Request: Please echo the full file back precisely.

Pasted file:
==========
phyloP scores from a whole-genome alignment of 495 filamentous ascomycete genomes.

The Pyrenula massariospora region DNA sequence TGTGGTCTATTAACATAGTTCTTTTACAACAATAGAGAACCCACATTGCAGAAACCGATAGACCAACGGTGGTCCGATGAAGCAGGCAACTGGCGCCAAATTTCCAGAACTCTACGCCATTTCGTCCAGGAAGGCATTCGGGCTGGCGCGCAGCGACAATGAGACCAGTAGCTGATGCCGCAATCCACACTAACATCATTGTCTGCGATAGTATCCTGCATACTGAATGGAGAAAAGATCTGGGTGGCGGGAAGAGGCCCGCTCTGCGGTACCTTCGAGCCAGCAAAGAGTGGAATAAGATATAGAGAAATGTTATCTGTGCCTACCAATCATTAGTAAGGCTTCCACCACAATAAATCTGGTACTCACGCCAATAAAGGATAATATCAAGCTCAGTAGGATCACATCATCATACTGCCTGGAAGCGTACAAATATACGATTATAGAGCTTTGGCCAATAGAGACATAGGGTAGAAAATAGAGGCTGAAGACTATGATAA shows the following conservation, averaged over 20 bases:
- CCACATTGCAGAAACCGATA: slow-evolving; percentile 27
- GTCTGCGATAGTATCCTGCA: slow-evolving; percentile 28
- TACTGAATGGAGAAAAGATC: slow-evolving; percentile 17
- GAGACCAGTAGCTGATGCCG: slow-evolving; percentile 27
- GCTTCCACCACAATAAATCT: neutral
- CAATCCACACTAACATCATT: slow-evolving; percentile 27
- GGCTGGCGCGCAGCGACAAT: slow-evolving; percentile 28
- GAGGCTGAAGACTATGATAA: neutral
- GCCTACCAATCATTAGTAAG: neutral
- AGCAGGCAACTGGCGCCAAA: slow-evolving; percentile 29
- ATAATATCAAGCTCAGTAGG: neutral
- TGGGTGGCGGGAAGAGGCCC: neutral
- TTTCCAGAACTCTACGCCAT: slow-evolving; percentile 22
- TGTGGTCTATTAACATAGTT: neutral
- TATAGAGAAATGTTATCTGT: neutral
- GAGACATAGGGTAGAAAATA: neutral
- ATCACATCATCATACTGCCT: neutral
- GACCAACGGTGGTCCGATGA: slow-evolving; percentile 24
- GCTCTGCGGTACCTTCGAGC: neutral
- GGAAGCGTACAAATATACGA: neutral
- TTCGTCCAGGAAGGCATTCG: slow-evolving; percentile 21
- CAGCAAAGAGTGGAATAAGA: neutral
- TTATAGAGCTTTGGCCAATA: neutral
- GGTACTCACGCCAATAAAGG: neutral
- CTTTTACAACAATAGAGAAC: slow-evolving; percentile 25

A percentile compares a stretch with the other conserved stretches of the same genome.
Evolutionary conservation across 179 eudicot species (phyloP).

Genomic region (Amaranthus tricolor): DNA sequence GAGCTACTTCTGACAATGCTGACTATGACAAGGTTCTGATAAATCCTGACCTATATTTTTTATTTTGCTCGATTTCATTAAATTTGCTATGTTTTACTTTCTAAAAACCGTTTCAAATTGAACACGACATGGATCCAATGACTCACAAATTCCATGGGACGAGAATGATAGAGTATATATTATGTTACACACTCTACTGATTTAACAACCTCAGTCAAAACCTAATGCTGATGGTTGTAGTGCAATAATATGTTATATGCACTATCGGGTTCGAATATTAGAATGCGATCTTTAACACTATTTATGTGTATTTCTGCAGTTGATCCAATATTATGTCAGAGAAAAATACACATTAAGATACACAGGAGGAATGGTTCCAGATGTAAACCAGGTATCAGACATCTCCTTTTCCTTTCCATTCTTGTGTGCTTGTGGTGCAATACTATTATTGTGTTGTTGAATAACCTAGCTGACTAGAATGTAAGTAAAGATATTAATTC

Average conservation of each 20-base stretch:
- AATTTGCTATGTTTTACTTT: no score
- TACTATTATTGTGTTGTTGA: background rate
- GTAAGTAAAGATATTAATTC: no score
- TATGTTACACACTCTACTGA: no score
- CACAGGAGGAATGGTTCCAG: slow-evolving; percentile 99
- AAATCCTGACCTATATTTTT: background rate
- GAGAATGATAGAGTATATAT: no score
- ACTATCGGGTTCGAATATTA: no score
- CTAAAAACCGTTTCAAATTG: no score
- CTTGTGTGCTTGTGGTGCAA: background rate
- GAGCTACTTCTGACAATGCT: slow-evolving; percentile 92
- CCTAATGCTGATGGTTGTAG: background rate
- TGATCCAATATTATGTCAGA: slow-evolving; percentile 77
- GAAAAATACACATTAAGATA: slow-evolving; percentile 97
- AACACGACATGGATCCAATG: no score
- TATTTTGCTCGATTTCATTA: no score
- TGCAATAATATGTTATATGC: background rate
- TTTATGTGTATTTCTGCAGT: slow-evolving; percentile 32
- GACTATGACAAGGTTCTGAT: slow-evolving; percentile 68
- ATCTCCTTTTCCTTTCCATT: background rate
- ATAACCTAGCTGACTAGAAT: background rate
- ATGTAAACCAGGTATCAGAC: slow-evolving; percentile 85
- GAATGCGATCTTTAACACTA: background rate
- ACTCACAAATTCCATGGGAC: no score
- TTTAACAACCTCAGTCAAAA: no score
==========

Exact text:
phyloP scores from a whole-genome alignment of 495 filamentous ascomycete genomes.

The Pyrenula massariospora region DNA sequence TGTGGTCTATTAACATAGTTCTTTTACAACAATAGAGAACCCACATTGCAGAAACCGATAGACCAACGGTGGTCCGATGAAGCAGGCAACTGGCGCCAAATTTCCAGAACTCTACGCCATTTCGTCCAGGAAGGCATTCGGGCTGGCGCGCAGCGACAATGAGACCAGTAGCTGATGCCGCAATCCACACTAACATCATTGTCTGCGATAGTATCCTGCATACTGAATGGAGAAAAGATCTGGGTGGCGGGAAGAGGCCCGCTCTGCGGTACCTTCGAGCCAGCAAAGAGTGGAATAAGATATAGAGAAATGTTATCTGTGCCTACCAATCATTAGTAAGGCTTCCACCACAATAAATCTGGTACTCACGCCAATAAAGGATAATATCAAGCTCAGTAGGATCACATCATCATACTGCCTGGAAGCGTACAAATATACGATTATAGAGCTTTGGCCAATAGAGACATAGGGTAGAAAATAGAGGCTGAAGACTATGATAA shows the following conservation, averaged over 20 bases:
- CCACATTGCAGAAACCGATA: slow-evolving; percentile 27
- GTCTGCGATAGTATCCTGCA: slow-evolving; percentile 28
- TACTGAATGGAGAAAAGATC: slow-evolving; percentile 17
- GAGACCAGTAGCTGATGCCG: slow-evolving; percentile 27
- GCTTCCACCACAATAAATCT: neutral
- CAATCCACACTAACATCATT: slow-evolving; percentile 27
- GGCTGGCGCGCAGCGACAAT: slow-evolving; percentile 28
- GAGGCTGAAGACTATGATAA: neutral
- GCCTACCAATCATTAGTAAG: neutral
- AGCAGGCAACTGGCGCCAAA: slow-evolving; percentile 29
- ATAATATCAAGCTCAGTAGG: neutral
- TGGGTGGCGGGAAGAGGCCC: neutral
- TTTCCAGAACTCTACGCCAT: slow-evolving; percentile 22
- TGTGGTCTATTAACATAGTT: neutral
- TATAGAGAAATGTTATCTGT: neutral
- GAGACATAGGGTAGAAAATA: neutral
- ATCACATCATCATACTGCCT: neutral
- GACCAACGGTGGTCCGATGA: slow-evolving; percentile 24
- GCTCTGCGGTACCTTCGAGC: neutral
- GGAAGCGTACAAATATACGA: neutral
- TTCGTCCAGGAAGGCATTCG: slow-evolving; percentile 21
- CAGCAAAGAGTGGAATAAGA: neutral
- TTATAGAGCTTTGGCCAATA: neutral
- GGTACTCACGCCAATAAAGG: neutral
- CTTTTACAACAATAGAGAAC: slow-evolving; percentile 25

A percentile compares a stretch with the other conserved stretches of the same genome.
Evolutionary conservation across 179 eudicot species (phyloP).

Genomic region (Amaranthus tricolor): DNA sequence GAGCTACTTCTGACAATGCTGACTATGACAAGGTTCTGATAAATCCTGACCTATATTTTTTATTTTGCTCGATTTCATTAAATTTGCTATGTTTTACTTTCTAAAAACCGTTTCAAATTGAACACGACATGGATCCAATGACTCACAAATTCCATGGGACGAGAATGATAGAGTATATATTATGTTACACACTCTACTGATTTAACAACCTCAGTCAAAACCTAATGCTGATGGTTGTAGTGCAATAATATGTTATATGCACTATCGGGTTCGAATATTAGAATGCGATCTTTAACACTATTTATGTGTATTTCTGCAGTTGATCCAATATTATGTCAGAGAAAAATACACATTAAGATACACAGGAGGAATGGTTCCAGATGTAAACCAGGTATCAGACATCTCCTTTTCCTTTCCATTCTTGTGTGCTTGTGGTGCAATACTATTATTGTGTTGTTGAATAACCTAGCTGACTAGAATGTAAGTAAAGATATTAATTC

Average conservation of each 20-base stretch:
- AATTTGCTATGTTTTACTTT: no score
- TACTATTATTGTGTTGTTGA: background rate
- GTAAGTAAAGATATTAATTC: no score
- TATGTTACACACTCTACTGA: no score
- CACAGGAGGAATGGTTCCAG: slow-evolving; percentile 99
- AAATCCTGACCTATATTTTT: background rate
- GAGAATGATAGAGTATATAT: no score
- ACTATCGGGTTCGAATATTA: no score
- CTAAAAACCGTTTCAAATTG: no score
- CTTGTGTGCTTGTGGTGCAA: background rate
- GAGCTACTTCTGACAATGCT: slow-evolving; percentile 92
- CCTAATGCTGATGGTTGTAG: background rate
- TGATCCAATATTATGTCAGA: slow-evolving; percentile 77
- GAAAAATACACATTAAGATA: slow-evolving; percentile 97
- AACACGACATGGATCCAATG: no score
- TATTTTGCTCGATTTCATTA: no score
- TGCAATAATATGTTATATGC: background rate
- TTTATGTGTATTTCTGCAGT: slow-evolving; percentile 32
- GACTATGACAAGGTTCTGAT: slow-evolving; percentile 68
- ATCTCCTTTTCCTTTCCATT: background rate
- ATAACCTAGCTGACTAGAAT: background rate
- ATGTAAACCAGGTATCAGAC: slow-evolving; percentile 85
- GAATGCGATCTTTAACACTA: background rate
- ACTCACAAATTCCATGGGAC: no score
- TTTAACAACCTCAGTCAAAA: no score